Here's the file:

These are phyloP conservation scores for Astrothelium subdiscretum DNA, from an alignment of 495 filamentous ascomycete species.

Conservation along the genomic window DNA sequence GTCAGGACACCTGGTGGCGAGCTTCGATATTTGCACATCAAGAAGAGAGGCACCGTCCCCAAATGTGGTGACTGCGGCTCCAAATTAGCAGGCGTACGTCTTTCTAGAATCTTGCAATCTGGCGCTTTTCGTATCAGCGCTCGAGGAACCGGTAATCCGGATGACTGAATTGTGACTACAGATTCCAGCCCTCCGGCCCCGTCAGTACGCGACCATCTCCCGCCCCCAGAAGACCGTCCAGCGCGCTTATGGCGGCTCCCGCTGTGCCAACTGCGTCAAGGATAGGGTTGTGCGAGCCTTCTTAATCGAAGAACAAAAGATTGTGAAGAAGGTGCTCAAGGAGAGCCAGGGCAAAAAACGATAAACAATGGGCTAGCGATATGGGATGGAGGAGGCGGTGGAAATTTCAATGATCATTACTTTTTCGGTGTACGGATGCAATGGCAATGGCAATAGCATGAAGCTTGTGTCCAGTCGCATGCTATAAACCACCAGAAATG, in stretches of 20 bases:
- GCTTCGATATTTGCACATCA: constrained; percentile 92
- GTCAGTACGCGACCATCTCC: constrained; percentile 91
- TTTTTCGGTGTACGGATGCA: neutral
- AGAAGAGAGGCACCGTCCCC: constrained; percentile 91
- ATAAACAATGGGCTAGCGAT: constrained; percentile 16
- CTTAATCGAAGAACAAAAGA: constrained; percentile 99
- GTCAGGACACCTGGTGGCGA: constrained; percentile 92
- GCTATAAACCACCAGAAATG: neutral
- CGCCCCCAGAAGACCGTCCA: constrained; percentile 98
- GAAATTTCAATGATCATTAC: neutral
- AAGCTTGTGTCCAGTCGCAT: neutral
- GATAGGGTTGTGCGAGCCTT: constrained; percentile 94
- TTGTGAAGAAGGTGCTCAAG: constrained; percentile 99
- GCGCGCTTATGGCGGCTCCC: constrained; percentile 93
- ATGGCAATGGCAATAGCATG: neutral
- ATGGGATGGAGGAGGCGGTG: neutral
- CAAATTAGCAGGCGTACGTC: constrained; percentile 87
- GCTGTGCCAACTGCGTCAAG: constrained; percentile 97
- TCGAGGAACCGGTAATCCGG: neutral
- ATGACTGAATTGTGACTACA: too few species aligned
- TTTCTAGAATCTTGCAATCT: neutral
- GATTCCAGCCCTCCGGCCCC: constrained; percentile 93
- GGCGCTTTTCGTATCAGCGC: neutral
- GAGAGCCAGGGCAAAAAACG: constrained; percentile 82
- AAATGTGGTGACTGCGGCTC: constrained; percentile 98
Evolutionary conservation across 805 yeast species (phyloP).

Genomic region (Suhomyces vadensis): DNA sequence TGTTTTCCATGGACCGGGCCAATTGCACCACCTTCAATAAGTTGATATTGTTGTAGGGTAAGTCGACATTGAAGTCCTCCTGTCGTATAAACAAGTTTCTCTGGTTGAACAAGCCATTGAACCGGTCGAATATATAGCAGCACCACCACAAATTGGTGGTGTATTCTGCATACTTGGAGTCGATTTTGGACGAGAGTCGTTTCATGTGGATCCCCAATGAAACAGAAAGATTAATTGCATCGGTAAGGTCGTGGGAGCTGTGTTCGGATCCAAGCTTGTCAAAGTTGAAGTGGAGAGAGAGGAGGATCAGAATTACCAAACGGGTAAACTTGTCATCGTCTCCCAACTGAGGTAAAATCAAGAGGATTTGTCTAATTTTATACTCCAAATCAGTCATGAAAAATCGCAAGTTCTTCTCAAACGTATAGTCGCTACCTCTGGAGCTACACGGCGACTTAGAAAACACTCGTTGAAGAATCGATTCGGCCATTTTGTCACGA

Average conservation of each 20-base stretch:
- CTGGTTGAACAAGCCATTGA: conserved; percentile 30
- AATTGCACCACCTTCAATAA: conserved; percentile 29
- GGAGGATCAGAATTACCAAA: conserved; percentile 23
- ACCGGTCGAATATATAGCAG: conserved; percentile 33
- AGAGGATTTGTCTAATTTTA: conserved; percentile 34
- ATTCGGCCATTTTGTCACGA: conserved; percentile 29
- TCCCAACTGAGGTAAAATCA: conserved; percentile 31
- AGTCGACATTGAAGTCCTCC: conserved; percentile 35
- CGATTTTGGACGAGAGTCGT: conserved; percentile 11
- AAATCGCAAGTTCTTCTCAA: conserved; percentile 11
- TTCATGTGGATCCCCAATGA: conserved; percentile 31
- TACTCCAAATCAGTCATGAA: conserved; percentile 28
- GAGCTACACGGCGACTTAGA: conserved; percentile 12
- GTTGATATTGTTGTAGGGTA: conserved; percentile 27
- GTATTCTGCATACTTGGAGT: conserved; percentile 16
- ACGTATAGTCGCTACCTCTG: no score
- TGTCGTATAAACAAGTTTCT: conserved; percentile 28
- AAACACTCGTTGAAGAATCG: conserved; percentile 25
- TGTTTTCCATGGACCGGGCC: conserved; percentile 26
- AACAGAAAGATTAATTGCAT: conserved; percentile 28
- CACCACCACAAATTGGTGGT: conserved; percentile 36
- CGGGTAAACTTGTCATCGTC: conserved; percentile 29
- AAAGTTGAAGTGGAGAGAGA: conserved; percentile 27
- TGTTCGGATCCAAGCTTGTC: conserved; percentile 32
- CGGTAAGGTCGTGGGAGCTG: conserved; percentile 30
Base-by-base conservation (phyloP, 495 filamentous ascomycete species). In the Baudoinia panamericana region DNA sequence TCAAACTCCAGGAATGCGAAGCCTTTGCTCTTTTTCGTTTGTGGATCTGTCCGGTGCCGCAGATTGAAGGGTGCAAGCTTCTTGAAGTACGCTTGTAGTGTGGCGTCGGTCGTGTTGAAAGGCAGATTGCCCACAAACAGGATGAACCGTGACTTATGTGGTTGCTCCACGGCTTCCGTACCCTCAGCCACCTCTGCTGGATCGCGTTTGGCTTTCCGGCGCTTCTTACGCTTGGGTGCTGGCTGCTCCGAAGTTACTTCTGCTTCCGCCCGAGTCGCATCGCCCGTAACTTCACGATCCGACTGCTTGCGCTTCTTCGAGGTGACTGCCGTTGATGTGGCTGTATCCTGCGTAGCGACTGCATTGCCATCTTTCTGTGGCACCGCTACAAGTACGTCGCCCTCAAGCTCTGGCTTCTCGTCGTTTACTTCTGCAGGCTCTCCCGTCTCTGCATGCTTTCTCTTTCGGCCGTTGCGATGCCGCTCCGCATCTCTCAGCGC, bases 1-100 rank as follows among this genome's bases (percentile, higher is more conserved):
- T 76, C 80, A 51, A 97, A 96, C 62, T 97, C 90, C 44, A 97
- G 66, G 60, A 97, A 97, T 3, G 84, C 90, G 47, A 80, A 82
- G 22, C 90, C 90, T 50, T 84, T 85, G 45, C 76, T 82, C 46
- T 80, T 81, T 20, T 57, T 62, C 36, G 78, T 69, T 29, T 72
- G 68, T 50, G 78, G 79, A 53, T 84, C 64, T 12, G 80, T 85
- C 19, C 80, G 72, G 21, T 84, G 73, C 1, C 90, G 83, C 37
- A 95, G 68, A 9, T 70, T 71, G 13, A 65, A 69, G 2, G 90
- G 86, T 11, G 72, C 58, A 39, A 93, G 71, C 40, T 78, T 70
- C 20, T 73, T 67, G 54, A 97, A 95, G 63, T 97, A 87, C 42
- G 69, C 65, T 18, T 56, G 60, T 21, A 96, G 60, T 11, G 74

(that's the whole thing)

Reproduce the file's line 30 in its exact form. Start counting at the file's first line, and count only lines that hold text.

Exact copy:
Average conservation of each 20-base stretch: